Windows 7 has an always-on defragment feature that isn't really that necessary and can cause system slow down. Just remember to run a defrag manually every week.

To disable this:

  • Press Start (Windows key) and E, then select Computer
  • Right Click the C: Drive
  • Choose "Properties"
  • Select the Tools Tab
  • Click "Defragment Now"
  • Uncheck "Run on a schedule"
  • See "Defraggler" at the bottom. It's free.

    In fact, I do not even use the built-in defragger, preferring the free Piriform Defraggler product, which is much better.

6) Add a 2GB or higher USB Flash drive to use Ready Boost

Ready Boost uses a USB thumb/flash drive to provide some quick access memory the operating system can use as extra RAM. The Ready Boost system can improve system performance.

To set this up:

  • Insert a USB Flash Drive (preferably 2GB or more)
  • Click Start then Computer
  • Right Click the USB Drive in My Computer
  • Select the Ready Boost Tab
  • Choose Use this device
  • Select as much space as you can free up for RAM usage vs. Storage
7) Turn off Hibernation

Windows hibernation background services can use a large amount of system resources. If you don't use the Hibernate feature regularly you can to disable it to give Windows 7 a performance boost.

To disable Hibernation:

  • Select the Control Panel then Power Options
  • Click Change Plan Settings
  • Click on Change Advanced Power Settings
  • Expand the Sleep selection
  • Expand the Hibernate After selection
  • Bring the selector down to zero
  • Click Apply

8) Windows Firewall. My computers are behind a wireless router, which (in case you didn't know) includes a very good built-in Firewall. There's no need to have two firewalls running, so I have Windows Firewall disabled. NOTE: some programs require Windows Firewall to be running in order to install correctly, so you may have to temporarily turn it on.

9) Security Center. Once you have all your antivirus, firewall and whatever else protection you need going, there's no longer any need for the silly Security Center service. Disable it. Let's read what the service description says:

"The WSCSVC (Windows Security Center) service monitors and reports security health settings on the computer. The health settings include firewall (on/off), antivirus (on/off/out of date), antispyware (on/off/out of date), Windows Update (automatically/manually download and install updates), User Account Control (on/off), and Internet settings (recommended/not recommended). The service provides COM APIs for independent software vendors to register and record the state of their products to the Security Center service. The Action Center (AC) UI uses the service to provide systray alerts and a graphical view of the security health states in the AC control panel. Network Access Protection (NAP) uses the service to report the security health states of clients to the NAP Network Policy Server to make network quarantine decisions. The service also has a public API that allows external consumers to programmatically retrieve the aggregated security health state of the system."

Does the above make any sense to you? It doesn't to me. I already have everything set the way I want, so I don't think I need some service running, taking up resources, just to monitor it. That's why I have it disabled. You decide.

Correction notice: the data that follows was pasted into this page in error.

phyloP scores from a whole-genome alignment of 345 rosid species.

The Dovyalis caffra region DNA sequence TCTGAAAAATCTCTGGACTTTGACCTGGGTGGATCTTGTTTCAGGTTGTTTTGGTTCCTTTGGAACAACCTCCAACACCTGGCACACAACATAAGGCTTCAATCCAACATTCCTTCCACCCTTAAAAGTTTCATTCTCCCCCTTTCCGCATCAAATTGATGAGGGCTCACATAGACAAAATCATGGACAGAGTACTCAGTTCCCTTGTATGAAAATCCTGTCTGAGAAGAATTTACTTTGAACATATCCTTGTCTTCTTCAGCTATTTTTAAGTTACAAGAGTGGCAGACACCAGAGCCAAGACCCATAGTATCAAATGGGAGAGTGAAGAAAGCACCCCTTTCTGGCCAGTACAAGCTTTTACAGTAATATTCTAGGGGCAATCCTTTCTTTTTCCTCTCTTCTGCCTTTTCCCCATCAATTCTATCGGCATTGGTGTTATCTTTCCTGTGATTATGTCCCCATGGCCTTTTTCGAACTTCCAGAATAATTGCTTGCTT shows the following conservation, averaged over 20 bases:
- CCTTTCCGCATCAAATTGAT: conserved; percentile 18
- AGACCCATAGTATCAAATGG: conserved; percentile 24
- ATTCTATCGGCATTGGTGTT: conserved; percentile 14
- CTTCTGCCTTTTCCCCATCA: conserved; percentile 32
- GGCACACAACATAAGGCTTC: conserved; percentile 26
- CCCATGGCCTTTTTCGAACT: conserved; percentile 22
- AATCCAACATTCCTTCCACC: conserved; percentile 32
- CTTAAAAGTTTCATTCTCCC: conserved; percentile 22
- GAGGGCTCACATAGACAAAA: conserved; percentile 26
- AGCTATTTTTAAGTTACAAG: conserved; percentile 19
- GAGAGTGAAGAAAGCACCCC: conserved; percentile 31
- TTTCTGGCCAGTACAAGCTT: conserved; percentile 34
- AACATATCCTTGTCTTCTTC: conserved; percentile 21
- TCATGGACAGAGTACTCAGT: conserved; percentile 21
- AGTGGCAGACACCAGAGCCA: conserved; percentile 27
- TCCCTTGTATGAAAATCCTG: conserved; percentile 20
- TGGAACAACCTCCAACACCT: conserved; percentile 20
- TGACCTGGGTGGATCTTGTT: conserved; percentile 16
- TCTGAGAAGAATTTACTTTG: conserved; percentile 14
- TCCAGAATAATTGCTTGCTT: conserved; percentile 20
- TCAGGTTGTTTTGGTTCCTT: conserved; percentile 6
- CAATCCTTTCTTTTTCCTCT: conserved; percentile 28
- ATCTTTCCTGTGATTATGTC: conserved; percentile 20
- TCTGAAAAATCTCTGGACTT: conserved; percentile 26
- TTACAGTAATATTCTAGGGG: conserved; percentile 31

Disable excess Windows Services that Auto-Start at Startup

Just like Windows XP and Vista, Windows 7 ships with all kinds of services enabled that load at startup and may never be used by most users.

To see what loads at startup and disable the ones you probably won't need:

  • Click Start then Control Panel
  • Select Administrative Tools
  • Choose System Configuration
  • Click the Services Tab
    Alternatively, you can type "msconfig" in the Start / run window.

You can safely deselect:

  • Offline Files (unless you're using Offline File Sync)
  • Tablet PC Input Service (unless you have a tablet PC)
  • Terminal Services (unless you want to use Remote Desktop sharing)
  • Windows Search (If you already disabled indexing)
  • Fax (unless you're using a fax modem)

Disable Excess Windows Features

Windows 7 ships with other features that are listed separately in the operating system from the startup services.

You can view and disable these features:

  • Click Start, then Control Panel
  • Select Program Features
  • On the left panel, select Turn Windows Features on or off

You can safely deselect:

  • Indexing Service
  • Remote Differential Compression
  • Tablet PC Optional Components
    Windows DFS Replication Service
  • Windows Fax & Scan (unless you use a modem for faxing)
  • Message Queue - unless you're using this as a programmer.
Set a fixed size Page File

In Control Panel the System applet has different tabs where you can manage these settings. The recommended size for a fixed Page file is shown at the bottom of the Virtual Memory tab. Choose this size as both the minimum and maximum under "Custom size".

In Networking, Turn off Qos Packet Scheduler

On many machines, this will speed up networking. You can also Uncheck "IPV6" since you probably don't need this just yet.

Turn off the "chrome"

Turning off the fancy Aero interface, turning off the sidebar ( now called something like "gadgets"), and otherwise disabling the features that make Windows 7 look and feel unique will help speed up performance. Free programs like CCleaner ("Crap Cleaner") have features that let you manage the startup programs and clean up unneeded files off your hard drive. I also recommend their defragmentation tool, "Defraggler".

You can find some additional candidates for windows services that can be turned off here.

If I had to pick only two of the above tweaks, it would be numbers 2 and 3!

By Peter Bromberg   Popularity  (28731 Views)